And the problem is that our shallow, inept government are pushing that (guessed) 0.1%, not even the remaining 4.4%. There's a governmental obsession with pushing "higher value" jobs, which invariably ignores the need for a balanced economy. The millions of people currently unemployed, generally speaking, aren't looking for jobs in Shoreditch as top games designers, or technical architecture directors. Instead, they want mid market white or blue collar jobs, or they are after basic clerical or manual roles, and other than the job creation scheme of the Civil Service and local government, there's nothing done for these people.
See ... now I want a job title with "frippery" in it. Do I have to move to Shoreditch?
You're very probably right. The paper I was looking at doesn't have the breakdown but the total was ~£60 billion and "frippery" can only be a small fraction of that. I made another post somewhere else about the dubious reasons that they were concentrating specifically on Silicon Roundabout and pretty meedja tech.
Dyson, like many in the engineering field, straddle both the manufacturing and IP sectors. The fact remains that physical products are not only manufactured, but they are also designed, and the tooling to manufacture the parts is also designed. People may decry the loss of UK manufacturing, but last year we had record sales of design and manufacturing software into UK engineering.
"That Dysons are made abroad does not stop Silicon Roundabout being bullshit"
The Silicon Roundabout is bullshit because there were loads of tech companies there long before the Libdemtards elected the Tories, not because it's implicitly bullshit. There's some serious cash and real companies floating around in between all the appstore entrants.
Thing about Dyson is he seems to be arguing for people to be on wage competition with Chinese people with everything he does and says. As a well qualified and experienced mechanical engineer to now writes software (for a company right next to the Shoreditch faddy app-about), on behalf of all of us: please shut the f**k up and hand back your KBE you clueless t**t.
there needs to be a distinction between designed, manufacture and assembled. As Dave 126 says, the (very) low paid grunt work got off-shored but the high(er) paid design work, etc. stayed in the UK and grew.
Also, FWIW, Dyson does put his money where his mouth is, when talking about the UK. According to this indie article (http://www.independent.co.uk/news/uk/home-news/the-billionaires-who-do-pay-their-bills-including-james-dyson-and-jk-rowling-7873607.html) he makes no effort to be "tax efficient" and in 2006 at least, was responsible for paying more than half of the tax revenue contributed by the 54 billionaires in the UK at that time. Similarly his company pays most of it's tax in the UK too.
Well I worked for Dyson as an engineer until the end of 2008, when they decided that they didn't want so many engineers and technicians in the UK. The rolls were transfered to Malaysia, and approx half the engineers were made redundant. At the time, designs were also being done by engineers in India and China.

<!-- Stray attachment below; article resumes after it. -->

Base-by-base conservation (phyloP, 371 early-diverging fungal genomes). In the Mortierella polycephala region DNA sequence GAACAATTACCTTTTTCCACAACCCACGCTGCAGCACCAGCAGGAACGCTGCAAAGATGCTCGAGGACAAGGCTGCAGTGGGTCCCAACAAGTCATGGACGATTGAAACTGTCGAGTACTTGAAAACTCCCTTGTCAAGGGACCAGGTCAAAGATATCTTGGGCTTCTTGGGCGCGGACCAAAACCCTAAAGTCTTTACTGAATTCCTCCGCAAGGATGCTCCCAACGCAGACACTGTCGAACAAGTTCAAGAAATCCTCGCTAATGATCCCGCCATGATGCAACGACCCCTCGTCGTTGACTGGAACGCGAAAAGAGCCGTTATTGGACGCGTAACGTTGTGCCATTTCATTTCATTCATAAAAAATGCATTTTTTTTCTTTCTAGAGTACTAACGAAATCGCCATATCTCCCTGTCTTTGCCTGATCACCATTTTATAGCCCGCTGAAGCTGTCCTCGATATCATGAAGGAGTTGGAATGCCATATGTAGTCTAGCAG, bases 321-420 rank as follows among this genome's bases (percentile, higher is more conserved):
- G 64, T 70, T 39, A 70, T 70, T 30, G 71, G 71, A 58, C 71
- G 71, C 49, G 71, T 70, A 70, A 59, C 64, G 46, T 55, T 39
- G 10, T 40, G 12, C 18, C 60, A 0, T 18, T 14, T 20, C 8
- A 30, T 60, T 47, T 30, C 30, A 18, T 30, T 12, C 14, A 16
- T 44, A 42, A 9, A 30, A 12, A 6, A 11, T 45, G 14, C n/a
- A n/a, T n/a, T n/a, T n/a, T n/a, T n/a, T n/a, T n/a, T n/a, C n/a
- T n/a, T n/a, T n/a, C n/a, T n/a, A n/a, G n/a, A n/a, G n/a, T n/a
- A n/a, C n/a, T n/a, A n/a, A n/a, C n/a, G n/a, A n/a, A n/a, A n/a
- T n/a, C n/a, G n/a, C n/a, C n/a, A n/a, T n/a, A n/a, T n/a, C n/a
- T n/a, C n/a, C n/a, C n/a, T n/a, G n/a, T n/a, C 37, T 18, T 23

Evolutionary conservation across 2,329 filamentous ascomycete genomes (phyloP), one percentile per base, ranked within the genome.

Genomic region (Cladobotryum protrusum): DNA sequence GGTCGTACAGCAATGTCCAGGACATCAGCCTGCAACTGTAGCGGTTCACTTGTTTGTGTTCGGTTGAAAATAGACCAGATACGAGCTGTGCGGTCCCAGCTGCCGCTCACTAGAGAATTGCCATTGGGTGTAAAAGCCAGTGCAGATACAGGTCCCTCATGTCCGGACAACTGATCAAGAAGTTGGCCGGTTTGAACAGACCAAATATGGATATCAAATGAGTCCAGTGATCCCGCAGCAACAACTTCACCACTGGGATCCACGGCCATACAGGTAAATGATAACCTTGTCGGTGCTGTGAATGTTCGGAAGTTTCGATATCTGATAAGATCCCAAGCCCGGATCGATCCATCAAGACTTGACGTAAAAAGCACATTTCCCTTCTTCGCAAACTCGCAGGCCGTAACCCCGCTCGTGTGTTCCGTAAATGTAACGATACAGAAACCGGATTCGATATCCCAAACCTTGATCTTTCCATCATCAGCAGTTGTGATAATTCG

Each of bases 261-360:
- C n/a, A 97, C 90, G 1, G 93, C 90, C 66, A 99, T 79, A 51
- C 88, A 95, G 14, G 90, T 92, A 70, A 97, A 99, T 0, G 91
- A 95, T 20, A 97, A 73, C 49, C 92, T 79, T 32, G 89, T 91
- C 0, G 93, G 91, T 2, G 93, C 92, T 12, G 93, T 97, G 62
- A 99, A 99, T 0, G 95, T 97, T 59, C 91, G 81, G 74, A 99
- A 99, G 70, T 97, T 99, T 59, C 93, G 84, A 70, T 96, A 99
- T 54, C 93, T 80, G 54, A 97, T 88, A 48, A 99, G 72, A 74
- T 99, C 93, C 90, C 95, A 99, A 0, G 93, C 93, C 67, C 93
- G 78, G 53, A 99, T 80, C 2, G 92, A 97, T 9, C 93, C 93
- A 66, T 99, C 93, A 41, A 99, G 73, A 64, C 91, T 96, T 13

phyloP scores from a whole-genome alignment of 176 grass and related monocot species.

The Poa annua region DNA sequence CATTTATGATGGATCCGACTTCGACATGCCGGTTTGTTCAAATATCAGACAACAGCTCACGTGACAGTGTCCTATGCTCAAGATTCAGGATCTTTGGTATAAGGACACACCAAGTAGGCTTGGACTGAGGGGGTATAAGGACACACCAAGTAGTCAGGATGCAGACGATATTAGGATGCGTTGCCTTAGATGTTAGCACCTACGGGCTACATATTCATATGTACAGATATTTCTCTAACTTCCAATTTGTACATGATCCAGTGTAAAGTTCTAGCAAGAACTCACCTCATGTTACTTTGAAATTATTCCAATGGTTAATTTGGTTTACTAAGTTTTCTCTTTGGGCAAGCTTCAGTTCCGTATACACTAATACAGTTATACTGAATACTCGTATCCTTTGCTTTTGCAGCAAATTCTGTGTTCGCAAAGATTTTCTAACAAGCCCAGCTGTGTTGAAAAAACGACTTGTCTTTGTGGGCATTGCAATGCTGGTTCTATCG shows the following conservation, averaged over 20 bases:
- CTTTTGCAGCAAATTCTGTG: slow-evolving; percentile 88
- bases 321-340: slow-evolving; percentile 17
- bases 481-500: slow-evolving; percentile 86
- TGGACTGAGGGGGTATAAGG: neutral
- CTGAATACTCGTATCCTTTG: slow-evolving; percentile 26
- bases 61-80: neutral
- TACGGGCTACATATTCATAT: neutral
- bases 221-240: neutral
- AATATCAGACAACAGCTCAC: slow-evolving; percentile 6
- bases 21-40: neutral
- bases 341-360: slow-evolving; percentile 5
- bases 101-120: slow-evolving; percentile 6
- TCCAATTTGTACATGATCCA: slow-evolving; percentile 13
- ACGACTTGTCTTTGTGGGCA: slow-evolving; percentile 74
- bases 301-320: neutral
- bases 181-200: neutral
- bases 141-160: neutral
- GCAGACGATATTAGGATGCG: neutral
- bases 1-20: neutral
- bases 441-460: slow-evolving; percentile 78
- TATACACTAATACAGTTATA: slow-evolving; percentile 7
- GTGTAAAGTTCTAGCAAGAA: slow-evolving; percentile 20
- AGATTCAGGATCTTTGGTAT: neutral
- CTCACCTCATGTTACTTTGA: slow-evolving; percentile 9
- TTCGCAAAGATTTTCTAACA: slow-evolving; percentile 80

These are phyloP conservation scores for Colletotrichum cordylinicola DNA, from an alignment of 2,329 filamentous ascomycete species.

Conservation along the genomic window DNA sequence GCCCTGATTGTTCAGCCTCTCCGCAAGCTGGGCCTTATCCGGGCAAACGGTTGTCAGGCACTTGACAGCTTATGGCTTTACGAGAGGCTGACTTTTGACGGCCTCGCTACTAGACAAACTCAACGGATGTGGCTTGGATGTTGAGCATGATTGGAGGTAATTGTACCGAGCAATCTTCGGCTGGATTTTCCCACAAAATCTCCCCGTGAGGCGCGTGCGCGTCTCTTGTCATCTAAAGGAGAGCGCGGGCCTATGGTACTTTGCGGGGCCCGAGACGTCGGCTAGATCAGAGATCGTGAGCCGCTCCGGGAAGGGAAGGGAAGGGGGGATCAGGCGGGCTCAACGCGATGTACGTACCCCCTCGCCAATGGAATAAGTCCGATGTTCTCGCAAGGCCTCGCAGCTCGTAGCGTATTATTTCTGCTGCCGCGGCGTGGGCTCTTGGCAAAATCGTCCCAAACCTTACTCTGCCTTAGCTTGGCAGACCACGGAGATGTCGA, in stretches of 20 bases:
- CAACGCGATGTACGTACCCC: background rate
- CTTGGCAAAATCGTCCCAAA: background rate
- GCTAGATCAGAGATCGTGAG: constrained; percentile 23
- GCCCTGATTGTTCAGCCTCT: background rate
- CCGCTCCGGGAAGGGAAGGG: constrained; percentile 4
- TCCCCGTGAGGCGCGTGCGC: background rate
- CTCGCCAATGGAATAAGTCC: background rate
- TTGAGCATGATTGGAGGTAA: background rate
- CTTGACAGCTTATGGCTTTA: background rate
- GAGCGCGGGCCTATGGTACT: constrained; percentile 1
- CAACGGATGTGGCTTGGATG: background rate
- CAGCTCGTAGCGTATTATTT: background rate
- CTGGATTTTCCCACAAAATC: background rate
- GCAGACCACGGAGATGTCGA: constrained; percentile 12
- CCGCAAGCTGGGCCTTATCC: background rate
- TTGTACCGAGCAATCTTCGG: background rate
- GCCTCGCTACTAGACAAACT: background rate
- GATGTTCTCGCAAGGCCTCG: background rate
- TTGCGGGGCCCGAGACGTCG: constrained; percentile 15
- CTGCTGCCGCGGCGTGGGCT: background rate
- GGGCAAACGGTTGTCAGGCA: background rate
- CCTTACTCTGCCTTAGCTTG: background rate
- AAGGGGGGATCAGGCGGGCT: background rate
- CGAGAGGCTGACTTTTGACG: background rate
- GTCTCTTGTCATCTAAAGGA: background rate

We don't fabricate stuff here that much any more. Mostly what we do is design stuff, and design the tooling (dies, moulds, patterns) to make the stuff. Our economy has moved more into IP in its wider contexts and those so employed earn 60% more on average than those outside of the IP sectors. However that won't last forever and the emerging economies will soon become self sufficient in designers and engineers. India produces over 20 million graduates a year and they aren't going to be settling for call centre jobs for long. In fact from our sales of design and manufacture software into places like India and China it won't be long before a lot of that work is done there as well.
>emerging economies will soon become self sufficient in designers and engineers.
Very true. We've held on to the design jobs because we are the market for those goods. Now that China is trying to sustain its economy by turning its own citizens into a consumers, we will lose that edge. That said, I can't think of any Chinese companies that trade on their industrial design... even Japanese products are mainly sold as being functional.
Ridiculous: When I was at college around 2000, we were advised to learn German, Hebrew or Japanese... because these countries were the only ones to produce high tolerance tooling for injection moulding. Any industrial designer now should be learning Mandarin.
Of course Dyson isn't responsible for wages being lower in the East. The even bigger question should be "Why is our economy based on limitless growth when we only have finite resources?" The first industrial designers were stage-designers recruited from Broadway... at the time that people first became 'consumers'. Prior to that, things just looked like what they were, and you only bought what you needed (unless you were wealthy and could commission an artisan). To pick on Dyson again:
"Why are they still in business? Surely everybody already has a vacuum cleaner!"
(Mine's a Henry... or a Karcher if it's been raining too heavily)